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I’m glad you provided the numbers for wind and solar for 2014 (three years ago) as it provides a baseline for comparision and shows just how far we’ve come in such a short period of time.

“Wind and solar together crossed the 10 percent mark of total U.S. electricity production in March [2017], reports the Energy Information Administration. That’s the first time they’ve reached double-digit market share for a month, marking an important milestone in the growth of renewables nationwide.”

Include hydro, as mentioned, and that brings the total up to 16%.

In 2016, wind supplied 5.6 percent of generation, utility-scale solar contributed 0.9 percent, and small-scale solar about 0.5 percent, for a cumulative total of 7 percent.”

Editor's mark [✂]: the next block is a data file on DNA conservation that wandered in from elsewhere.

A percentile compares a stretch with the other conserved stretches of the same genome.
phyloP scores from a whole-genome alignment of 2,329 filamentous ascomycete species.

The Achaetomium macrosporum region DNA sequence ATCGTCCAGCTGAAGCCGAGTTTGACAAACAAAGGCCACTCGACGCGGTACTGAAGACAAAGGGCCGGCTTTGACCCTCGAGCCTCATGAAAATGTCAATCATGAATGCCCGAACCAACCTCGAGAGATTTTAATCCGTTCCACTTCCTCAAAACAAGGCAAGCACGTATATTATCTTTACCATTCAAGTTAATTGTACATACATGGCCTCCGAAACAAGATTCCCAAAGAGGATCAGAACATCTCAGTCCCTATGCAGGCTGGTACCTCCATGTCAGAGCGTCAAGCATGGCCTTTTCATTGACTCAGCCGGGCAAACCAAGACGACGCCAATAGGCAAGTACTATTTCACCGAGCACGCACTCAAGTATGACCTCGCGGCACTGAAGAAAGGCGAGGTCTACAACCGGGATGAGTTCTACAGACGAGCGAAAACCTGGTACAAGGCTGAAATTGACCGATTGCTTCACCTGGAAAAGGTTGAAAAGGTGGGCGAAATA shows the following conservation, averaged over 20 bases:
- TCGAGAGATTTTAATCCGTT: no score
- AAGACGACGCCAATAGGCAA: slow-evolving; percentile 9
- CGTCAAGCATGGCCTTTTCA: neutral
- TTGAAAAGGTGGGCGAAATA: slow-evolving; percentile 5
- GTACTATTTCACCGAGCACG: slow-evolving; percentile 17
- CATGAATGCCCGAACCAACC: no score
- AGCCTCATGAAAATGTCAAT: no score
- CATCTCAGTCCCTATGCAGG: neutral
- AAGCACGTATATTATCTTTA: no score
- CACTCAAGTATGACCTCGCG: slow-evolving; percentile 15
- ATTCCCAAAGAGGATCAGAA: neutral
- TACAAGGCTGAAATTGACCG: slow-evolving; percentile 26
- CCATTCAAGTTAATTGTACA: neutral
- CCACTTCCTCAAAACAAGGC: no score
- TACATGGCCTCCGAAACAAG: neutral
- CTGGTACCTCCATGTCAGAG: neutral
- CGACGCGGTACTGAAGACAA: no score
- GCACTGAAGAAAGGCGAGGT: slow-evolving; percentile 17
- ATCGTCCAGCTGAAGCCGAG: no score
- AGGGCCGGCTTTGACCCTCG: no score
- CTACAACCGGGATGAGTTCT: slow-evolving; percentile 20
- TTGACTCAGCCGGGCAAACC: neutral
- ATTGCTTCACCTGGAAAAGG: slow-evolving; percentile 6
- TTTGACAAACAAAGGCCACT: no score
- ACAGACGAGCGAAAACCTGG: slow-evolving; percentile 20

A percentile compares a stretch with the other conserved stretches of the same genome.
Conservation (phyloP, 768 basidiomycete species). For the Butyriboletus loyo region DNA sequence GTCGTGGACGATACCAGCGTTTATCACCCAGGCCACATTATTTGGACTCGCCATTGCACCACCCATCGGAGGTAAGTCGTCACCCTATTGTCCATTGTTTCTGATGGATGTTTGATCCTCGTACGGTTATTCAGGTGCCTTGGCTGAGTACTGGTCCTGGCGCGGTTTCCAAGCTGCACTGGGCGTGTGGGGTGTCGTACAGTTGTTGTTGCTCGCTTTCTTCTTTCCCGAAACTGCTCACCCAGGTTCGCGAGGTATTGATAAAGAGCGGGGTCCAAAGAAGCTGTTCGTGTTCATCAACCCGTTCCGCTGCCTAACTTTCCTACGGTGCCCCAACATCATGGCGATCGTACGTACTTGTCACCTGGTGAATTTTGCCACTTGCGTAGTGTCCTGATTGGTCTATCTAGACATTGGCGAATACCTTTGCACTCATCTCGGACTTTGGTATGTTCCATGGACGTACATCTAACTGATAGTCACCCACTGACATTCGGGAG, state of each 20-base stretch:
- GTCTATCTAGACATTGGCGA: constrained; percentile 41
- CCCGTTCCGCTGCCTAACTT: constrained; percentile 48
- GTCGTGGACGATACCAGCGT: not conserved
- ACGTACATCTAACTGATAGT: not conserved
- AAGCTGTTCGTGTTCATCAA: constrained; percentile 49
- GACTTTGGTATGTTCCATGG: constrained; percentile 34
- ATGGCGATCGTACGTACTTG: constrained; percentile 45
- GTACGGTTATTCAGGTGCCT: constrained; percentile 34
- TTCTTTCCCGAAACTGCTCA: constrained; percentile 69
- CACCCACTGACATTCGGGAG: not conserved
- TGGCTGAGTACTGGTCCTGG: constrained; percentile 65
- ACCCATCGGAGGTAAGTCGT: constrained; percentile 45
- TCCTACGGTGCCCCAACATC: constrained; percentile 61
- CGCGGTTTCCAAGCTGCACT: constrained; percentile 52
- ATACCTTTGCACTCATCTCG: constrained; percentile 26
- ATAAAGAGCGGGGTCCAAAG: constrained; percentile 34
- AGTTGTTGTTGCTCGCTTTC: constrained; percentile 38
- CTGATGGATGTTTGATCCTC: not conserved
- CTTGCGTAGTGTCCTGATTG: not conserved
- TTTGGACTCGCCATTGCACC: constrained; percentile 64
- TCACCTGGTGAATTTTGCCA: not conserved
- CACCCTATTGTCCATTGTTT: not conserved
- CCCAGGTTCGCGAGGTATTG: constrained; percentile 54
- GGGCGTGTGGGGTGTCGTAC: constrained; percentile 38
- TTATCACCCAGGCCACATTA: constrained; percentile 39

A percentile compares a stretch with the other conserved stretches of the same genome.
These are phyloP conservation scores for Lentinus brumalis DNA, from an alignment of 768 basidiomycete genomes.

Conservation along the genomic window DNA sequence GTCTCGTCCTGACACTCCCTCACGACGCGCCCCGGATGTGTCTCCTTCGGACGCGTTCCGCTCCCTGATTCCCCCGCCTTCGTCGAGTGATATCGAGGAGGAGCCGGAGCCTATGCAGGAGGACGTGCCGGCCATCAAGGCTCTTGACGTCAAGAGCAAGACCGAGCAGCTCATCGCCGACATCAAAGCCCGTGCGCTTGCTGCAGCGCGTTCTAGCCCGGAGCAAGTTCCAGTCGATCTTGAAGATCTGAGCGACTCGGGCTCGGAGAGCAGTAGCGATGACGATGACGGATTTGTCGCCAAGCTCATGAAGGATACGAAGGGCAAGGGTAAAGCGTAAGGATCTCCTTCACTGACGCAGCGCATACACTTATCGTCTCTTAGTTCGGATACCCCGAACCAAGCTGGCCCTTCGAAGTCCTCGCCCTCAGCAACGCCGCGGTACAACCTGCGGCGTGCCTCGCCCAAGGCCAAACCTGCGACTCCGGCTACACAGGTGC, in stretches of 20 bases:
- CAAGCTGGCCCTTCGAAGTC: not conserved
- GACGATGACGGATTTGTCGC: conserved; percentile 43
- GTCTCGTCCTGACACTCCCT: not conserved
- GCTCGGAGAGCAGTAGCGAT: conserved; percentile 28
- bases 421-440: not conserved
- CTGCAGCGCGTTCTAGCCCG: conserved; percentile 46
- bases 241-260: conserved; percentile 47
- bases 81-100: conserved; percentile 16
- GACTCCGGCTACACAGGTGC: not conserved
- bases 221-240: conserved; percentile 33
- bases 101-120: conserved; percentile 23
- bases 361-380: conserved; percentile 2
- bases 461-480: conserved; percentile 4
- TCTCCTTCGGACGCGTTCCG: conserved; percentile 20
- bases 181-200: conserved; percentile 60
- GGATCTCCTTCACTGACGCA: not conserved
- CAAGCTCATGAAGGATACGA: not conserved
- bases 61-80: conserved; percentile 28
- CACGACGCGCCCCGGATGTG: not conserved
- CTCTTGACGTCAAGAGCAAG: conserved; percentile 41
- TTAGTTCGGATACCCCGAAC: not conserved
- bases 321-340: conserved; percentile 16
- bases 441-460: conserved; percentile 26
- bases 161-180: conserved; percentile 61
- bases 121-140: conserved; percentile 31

“Solar installations nearly doubled in 2016 compared to the year before. Wind and solar collectively accounted for more than 60 percent of new generating capacity added in 2016, with 8.7 gigawatts and 7.7 gigawatts, respectively.”

That’s a 50% increase in wind production is just 2 years, and nearly a 100% increase in solar over the same period of time.

And in individual states, renewables are well past the 10% number. Iowa, for example, leads with 37 percent generation from wind.

I might also mention that demand in the US, as mentioned in the original article, has not kept pace with the quoted EIA forecast made back in 2009 (8 years ago) and has nearly flatlinned. As the article mentions, this is largely because of improvements in efficiency of applicances and the move from incandescents lighting to fluorescents and leds.

And just for fun: “Germany in March covered 41.1% of its power generation from renewables.”

So apparently large scale use of renewables can be done.

And if you’re going to quote “facts” to back up your arguments, you might at least hunt for current ones.

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